Rocky Road Funding
The Highway Trust Fund, the source of most federal funding for transportation infrastructure, has faced deficits over the past decade.
You know the nation's transportation funding crisis has caught the public's attention when an ice cream shop in Michigan dedicates 1 percent of the revenue from selling its new "Michigan Pot Hole" flavor to the state for road repairs. While every little bit counts, it'll take more than spare change from ice cream sales to solve the major challenges in our surface transportation infrastructure.
Part of the complexity is that every level of government funds our nation's highways and transit. As U.S. Transportation Secretary Anthony Foxx said at a recent event at the Pew Charitable Trusts, "There is no one place you can go to get [funding] challenges addressed — it's a team effort." Indeed, between 2008 and 2012, our average annual national spending on transportation was $213 billion, of which 40 percent came from states; 35 percent from localities; and 25 percent from the federal government, in a deeply intertwined system. The federal government funds transportation almost exclusively through grants to states and localities. States use this money, as well as more of their own, to pay for surface transportation and provide funding for localities — which in turn invest directly, using a mixture of funding from every level of government.There are several reasons that we're at a critical point in addressing the nation's transportation infrastructure. First and foremost, between 2002 and 2012, overall spending on surface transportation fell by $29 billion, or 12 percent in real terms — with states seeing the biggest drop, spending $15 billion, or 15 percent, less in real terms. The shortfalls are due, in large part, to declining gas tax revenue: Changing driving habits and improved vehicle efficiency have reduced demand for fuel, and gas tax rates have not kept up with inflation.
For many of the same reasons, the Highway Trust Fund, the source of most federal funding for transportation infrastructure, has faced deficits over the past decade. And while Congress has managed to close these gaps with temporary, short-term fixes, the Congressional Budget Office projects that, absent reforms, the cumulative shortfall in the Highway Trust Fund will grow to $173 billion over the next 10 years.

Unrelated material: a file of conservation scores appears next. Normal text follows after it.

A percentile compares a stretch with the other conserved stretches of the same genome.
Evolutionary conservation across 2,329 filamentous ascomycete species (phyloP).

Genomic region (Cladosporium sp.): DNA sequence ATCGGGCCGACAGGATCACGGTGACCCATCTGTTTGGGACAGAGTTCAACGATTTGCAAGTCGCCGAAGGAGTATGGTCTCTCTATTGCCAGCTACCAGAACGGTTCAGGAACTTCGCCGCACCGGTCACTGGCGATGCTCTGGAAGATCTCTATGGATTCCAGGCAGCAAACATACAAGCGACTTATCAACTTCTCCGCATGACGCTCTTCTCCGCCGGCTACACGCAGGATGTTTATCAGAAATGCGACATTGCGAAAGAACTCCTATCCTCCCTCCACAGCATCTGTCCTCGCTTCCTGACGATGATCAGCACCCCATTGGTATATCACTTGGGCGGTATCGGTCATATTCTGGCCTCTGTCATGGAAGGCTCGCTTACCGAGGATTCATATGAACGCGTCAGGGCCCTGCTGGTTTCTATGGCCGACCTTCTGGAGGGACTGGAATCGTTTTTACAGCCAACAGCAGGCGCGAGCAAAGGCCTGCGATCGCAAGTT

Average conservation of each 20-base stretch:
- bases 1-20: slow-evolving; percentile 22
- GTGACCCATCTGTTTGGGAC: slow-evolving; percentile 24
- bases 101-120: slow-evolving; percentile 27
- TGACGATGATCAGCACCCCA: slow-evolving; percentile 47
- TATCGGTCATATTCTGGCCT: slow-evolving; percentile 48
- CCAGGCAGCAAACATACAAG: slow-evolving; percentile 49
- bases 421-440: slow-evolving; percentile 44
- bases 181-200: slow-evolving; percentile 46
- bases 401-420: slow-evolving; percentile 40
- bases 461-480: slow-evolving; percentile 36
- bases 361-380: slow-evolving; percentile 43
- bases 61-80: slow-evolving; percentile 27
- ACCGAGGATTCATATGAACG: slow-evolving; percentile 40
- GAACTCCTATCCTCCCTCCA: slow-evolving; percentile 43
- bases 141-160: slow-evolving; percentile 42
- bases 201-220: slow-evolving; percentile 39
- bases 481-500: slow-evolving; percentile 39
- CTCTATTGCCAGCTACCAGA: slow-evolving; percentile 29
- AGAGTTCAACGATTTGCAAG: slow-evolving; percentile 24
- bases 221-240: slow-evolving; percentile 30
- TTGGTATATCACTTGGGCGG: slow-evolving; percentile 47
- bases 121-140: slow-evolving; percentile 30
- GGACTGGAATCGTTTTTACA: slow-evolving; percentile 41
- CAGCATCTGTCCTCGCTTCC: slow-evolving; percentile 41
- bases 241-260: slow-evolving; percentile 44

Because the funding streams of the federal and state governments are interconnected, a shortfall in the federal trust fund could have a major impact on the ability of states and localities to invest in transportation. The trust fund money flows to states and localities primarily as reimbursements for money already spent, meaning that if the available funding decreases, states and localities could see payments delayed or reduced. In addition, the mere uncertainty of a federal funding shortfall has, in the recent past, resulted in a subset of transportation bonds that are solely reliant on anticipated federal revenue for repayment being downgraded. Ultimately, uncertainty in the level of federal funding makes it harder for states to plan their own transportation investments.
With the upcoming expiration of the latest trust fund "patch," Congress is considering how best to bolster the depleted fund and devise a long-term fix. At the same time, states and localities are already taking action to address their own shortfalls in transportation infrastructure funding. In February, Iowa passed a gas tax increase of 10 cents a gallon, which is projected to generate $200 million in additional transportation money next year. Washington state is considering increasing its per-gallon gas tax by 11.7 cents over three years along with other measures to raise additional revenue for transportation.
But states cannot fix the problem by acting alone. Because all levels of government play an important role in funding our nation's transportation system — particularly in a strained fiscal environment — states need greater predictability from their federal partners in order to plan future transportation projects more efficiently and effectively. In turn, states' use of different options to improve the sustainability of their own highway and transit funding can inform federal decision-making now and in the future. The nation's investment in its transportation system should not hinge on skimming the profits from a great new flavor of ice cream.
This piece was previously published in The Hill.
Schroeder directs fiscal federalism initiatives at The Pew Charitable Trusts in Washington.